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Ukrainian folk art

Since ancient times Ukrainians have decorated their homes and
embellished their lives with hand crafted objects. Folk handicrafts were
used at times of celebration as well as in everyday life. Skills and
traditions were passed from generation to generation. The love and
appreciation of beauty created an esthetic environment. In homes,
engraved wooden containers were decorated with scenes from the lives of
folk heroes. Porcelain vases filled with flowers stood on carved wooden
shelves. Blossoms were painted on stoves and embroidered onto shirts.
Exotic flowers, branches of snowball trees (symbolizing the love for
one’s native land, a girl’s beauty and a mother’s love), tender buds and
plants are depicted in bold colors. 

It is thought that this style of ornamental painting appeared at the
same time as the tradition to decorate eggs with colorful, magic
symbols. It was believed that eggs adorned with those symbols would
protect one from evil. After the introduction of Christianity, the
meanings of these symbols changed. For example, a legend arose that
these painted eggs formed out of Christ’s tears. Meanings of some
symbols have survived to this day: a lily, for instance, symbolized
virginity. Buds and leaves represented birth, growth and the continuity
of life. A blossoming poppy was thought to protect one from evil and
negative energy. The Ukrainian decorative folk art of the 20th c. is a
diverse, multi-faced and complicated artistic phenomenon, that has been
developing for a century now in the sphere of traditional domestic art,
professional artists activity and artistic trades, where craftsmen and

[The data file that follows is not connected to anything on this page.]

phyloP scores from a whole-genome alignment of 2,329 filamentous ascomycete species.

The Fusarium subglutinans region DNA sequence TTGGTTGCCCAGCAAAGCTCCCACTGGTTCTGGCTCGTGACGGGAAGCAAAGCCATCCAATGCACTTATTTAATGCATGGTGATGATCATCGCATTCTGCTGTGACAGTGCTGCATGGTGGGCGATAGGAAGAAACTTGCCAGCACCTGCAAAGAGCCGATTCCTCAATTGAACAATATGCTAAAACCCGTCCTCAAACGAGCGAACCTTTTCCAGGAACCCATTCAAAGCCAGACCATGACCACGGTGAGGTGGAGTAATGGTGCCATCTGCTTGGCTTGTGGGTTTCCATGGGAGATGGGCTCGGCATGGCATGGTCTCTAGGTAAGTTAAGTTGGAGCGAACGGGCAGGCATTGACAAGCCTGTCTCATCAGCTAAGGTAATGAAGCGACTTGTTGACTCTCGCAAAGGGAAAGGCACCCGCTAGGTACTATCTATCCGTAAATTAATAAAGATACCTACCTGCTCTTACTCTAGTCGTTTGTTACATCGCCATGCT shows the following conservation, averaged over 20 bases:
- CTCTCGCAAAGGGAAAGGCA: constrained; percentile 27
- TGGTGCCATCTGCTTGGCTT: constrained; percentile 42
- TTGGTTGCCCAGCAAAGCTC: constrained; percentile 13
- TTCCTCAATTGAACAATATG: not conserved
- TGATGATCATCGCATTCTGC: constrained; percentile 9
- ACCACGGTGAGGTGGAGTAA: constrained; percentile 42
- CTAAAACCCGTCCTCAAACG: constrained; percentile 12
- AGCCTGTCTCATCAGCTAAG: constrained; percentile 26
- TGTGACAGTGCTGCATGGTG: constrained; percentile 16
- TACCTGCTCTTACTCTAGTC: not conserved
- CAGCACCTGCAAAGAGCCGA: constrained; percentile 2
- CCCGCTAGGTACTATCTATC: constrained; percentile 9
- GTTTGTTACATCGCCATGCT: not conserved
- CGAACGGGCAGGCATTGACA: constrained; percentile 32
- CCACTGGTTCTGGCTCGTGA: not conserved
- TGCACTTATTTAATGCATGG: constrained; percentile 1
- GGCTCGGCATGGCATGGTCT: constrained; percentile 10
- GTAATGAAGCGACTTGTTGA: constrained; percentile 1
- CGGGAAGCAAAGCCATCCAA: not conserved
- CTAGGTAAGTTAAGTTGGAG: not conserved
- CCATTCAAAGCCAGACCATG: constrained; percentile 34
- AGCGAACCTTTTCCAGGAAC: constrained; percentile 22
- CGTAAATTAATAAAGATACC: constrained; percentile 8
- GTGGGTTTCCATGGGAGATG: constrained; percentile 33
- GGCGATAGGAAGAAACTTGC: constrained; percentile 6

artists make team-work aiming at preservation and further development of
traditions. The qualitative changes take place in the art of the 20th c.
They pertain to the functioning of the new forms of popular culture, its
inclusion into cultural and artistic space, as well as social being of
popular craftsmen, education, participation in international and
domestic artistic exhibitions, public acknowledgment and celebration. A
new type of popular craftsman is in the making, bright creative
personalities tend to appear. People and folk creation become the
foundation of national culture. Early in the 20th c. the creative
intelligentsia turned to popular art, started collecting and bringing
about museums, devising theoretical basis for the notion of «folk art».
The mutual influence of popular and professional art, deep structural
modifications, associated with forming of stylistic trends, esp. 

Ukrainian decorative folk art 

What is Tapestry

The art of weaving stands among the oldest the human ever tried to.
Things that will keep you warm in the outer coldness. Things that
beloved wife will lay her very care into. Things into which the young
maid will lay her expectations into for the future fianc?. May it be the
work of the spider which attracted attention of the first weaver, or the
perturbations of the sunbeams seen and passed into the laces, is never
known. But in many nations, the tapestries reflect the outer world the
weaver is experiencing, and sometimes the life history and the inner
world of him. Tapestry Construction 

The tapestries are constructed from yarn made of Picardy wool, Italian
silk and imported gold and silver threads. Linen and cotton were
sometimes used in place of wool and silk. The interweaving of metal
threads were used for high lighting and was introduced early into the
art. The typical European tapestry is heavy and thick. The dyes take on
the appearance of water color. The texture can be deliberately modified
to change, shade, and enrich the color contrasts, by incorporating silk
yarn, even to go as far as to create a magnificent sheen (see featured
tapestry) which is sparingly, and strategically distributed through the
tapestry. The art of tapestry weaving 

Prior to the 1800’s all tapestries were hand woven. There are two types
of looms which tapestries are woven on, vertical and horizontal. The
vertical loom produces a more perfect result, as the weaver at any time
during his weaving can walk around to the back of the loom to inspect
his progress, and effect of the work he is doing. With the horizontal
loom, the weaver has to use a mirror placed below the warp threads. As
the shuttle is moved back and forth he peers through the open threads,
giving him the only evidence of any possible errors made. Consequently,
until the piece is completed, the weaver has no idea if he has produced
a tapestry free from mistakes. An average daily production was
approximately 8 yards of fabric and it took eight hand spinners to keep
the supply of yarn. 

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